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Civil Disobedience

There is a lot to understand and learn from this pamphlet-sized essay. Thoreau’s ‘Civil Disobedience’ is an abstract text with equally abstract concepts and best read with an open and critical mind.

“There will never be a really free and enlightened State, until the State comes to recognize the individual as a higher and independent power, from which all its own power and authority are derived, and treats him accordingly. I please myself with imagining a State at last which can afford to be just to all men, and to treat the individual with respect as a neighbor; which even would think it consistent with its own repose, if a few were to live aloof from it, not meddling with it, nor embraced by it, who fulfilled all the duties of neighbors and fellowmen.” – Henry David Thoreau, ‘Civil Disobedience’

In the past two days, I have read and re-read Thoreau’s essay ‘Civil Disobedience’, written as a result of the night he spent in jail for refusing to pay his taxes, out of principle, since he declined to fund a government that encouraged slavery and the Mexican War.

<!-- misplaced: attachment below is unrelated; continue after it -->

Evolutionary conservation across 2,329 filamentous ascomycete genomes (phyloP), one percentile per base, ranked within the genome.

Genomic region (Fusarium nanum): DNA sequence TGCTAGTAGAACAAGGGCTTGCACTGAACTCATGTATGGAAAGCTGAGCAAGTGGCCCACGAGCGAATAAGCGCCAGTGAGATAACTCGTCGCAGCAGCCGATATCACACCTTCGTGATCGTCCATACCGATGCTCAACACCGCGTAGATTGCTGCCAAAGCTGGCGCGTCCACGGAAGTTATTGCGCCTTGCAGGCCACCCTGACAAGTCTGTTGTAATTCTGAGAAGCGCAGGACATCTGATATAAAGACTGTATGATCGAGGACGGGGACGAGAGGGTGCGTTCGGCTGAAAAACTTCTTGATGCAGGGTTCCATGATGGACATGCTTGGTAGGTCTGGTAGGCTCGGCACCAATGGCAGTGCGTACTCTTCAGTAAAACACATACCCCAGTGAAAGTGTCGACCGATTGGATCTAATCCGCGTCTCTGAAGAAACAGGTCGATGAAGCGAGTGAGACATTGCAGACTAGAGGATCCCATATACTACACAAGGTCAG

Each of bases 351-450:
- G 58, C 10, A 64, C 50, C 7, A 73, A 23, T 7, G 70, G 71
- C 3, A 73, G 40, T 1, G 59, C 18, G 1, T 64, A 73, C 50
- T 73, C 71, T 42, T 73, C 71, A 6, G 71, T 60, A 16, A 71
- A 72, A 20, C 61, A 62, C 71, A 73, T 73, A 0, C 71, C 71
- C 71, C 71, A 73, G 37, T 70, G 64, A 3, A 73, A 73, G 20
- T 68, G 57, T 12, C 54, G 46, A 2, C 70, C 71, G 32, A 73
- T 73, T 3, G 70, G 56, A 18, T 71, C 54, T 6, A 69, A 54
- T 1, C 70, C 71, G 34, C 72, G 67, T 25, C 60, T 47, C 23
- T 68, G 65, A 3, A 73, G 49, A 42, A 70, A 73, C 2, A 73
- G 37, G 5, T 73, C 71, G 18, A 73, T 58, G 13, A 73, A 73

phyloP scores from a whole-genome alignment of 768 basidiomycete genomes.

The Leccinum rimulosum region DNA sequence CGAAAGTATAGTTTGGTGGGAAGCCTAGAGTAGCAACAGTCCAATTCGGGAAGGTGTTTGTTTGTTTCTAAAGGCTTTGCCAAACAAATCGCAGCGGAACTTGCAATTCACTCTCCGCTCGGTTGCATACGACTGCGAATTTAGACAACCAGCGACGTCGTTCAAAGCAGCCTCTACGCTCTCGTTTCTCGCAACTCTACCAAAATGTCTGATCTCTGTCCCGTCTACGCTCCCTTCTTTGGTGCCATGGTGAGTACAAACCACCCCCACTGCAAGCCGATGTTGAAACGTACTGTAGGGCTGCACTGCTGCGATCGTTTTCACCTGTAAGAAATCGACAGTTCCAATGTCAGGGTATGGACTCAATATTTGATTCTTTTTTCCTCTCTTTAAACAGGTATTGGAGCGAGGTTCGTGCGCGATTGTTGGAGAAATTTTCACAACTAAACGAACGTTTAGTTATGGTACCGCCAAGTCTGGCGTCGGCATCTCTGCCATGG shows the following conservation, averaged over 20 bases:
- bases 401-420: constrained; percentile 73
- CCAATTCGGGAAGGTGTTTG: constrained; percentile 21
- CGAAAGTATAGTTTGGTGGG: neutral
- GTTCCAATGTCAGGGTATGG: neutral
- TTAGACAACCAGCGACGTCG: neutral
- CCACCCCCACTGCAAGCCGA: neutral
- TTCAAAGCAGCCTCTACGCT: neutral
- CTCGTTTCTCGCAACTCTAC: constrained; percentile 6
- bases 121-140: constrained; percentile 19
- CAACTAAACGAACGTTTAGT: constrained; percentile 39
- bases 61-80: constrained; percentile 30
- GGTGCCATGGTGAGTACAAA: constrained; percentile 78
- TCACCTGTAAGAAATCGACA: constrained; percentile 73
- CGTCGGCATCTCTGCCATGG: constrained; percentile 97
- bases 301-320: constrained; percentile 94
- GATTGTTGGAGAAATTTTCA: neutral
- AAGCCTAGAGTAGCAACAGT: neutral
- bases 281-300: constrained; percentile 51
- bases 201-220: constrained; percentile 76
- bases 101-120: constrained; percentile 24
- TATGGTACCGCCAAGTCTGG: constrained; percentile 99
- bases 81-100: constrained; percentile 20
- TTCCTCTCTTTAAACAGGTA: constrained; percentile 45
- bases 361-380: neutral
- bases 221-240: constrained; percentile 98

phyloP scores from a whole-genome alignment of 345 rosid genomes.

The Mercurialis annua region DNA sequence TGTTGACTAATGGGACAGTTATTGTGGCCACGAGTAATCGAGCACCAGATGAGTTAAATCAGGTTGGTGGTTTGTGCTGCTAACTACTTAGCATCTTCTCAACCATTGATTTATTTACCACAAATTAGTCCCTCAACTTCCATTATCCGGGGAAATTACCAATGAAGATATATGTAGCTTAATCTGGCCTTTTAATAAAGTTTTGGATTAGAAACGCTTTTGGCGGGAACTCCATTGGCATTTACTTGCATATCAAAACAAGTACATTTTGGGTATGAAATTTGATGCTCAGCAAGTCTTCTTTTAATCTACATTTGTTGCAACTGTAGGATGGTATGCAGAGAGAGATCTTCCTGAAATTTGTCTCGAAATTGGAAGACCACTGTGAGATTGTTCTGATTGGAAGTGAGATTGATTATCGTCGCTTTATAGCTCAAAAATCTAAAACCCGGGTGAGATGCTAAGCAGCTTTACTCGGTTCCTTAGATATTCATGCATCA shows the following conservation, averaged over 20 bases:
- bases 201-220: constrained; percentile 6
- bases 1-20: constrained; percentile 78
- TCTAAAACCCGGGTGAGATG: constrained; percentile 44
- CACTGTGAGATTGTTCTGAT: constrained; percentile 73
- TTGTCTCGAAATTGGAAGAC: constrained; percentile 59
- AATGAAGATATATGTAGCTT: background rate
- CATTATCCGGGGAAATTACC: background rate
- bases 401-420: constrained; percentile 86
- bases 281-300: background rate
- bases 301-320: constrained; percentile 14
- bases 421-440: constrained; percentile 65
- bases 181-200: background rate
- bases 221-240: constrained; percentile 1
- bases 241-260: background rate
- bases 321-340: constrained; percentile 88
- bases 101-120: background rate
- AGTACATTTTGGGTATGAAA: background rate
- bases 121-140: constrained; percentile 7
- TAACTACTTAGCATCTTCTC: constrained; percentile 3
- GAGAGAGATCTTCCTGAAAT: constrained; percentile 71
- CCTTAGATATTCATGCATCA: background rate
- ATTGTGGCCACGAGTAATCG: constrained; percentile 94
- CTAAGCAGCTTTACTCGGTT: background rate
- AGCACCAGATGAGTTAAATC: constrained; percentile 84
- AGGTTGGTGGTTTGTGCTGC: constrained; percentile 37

Published in 1849, the main idea of Thoreau’s discourse is to let the individual be guided by their conscience as opposed to being guided by the state that governs them. Thus, one has a right to peacefully protest and resist against an unjust system. Thoreau also explores the idea of “majority”, how it merely implies strength in quantity; hence, one has to think for themselves and follow what is morally and conscientiously virtuous. From Mahatma Ghandi to Martin Luther King Jr. to Alice Paul, Thoreau’s idea has inspired social change over the course of history.

There is a lot to understand and learn from this pamphlet-sized essay. Thoreau’s ‘Civil Disobedience’ is an abstract text with equally abstract concepts and best read with an open and critical mind. At year 2020, it still continues to be relevant. It is worth reading.

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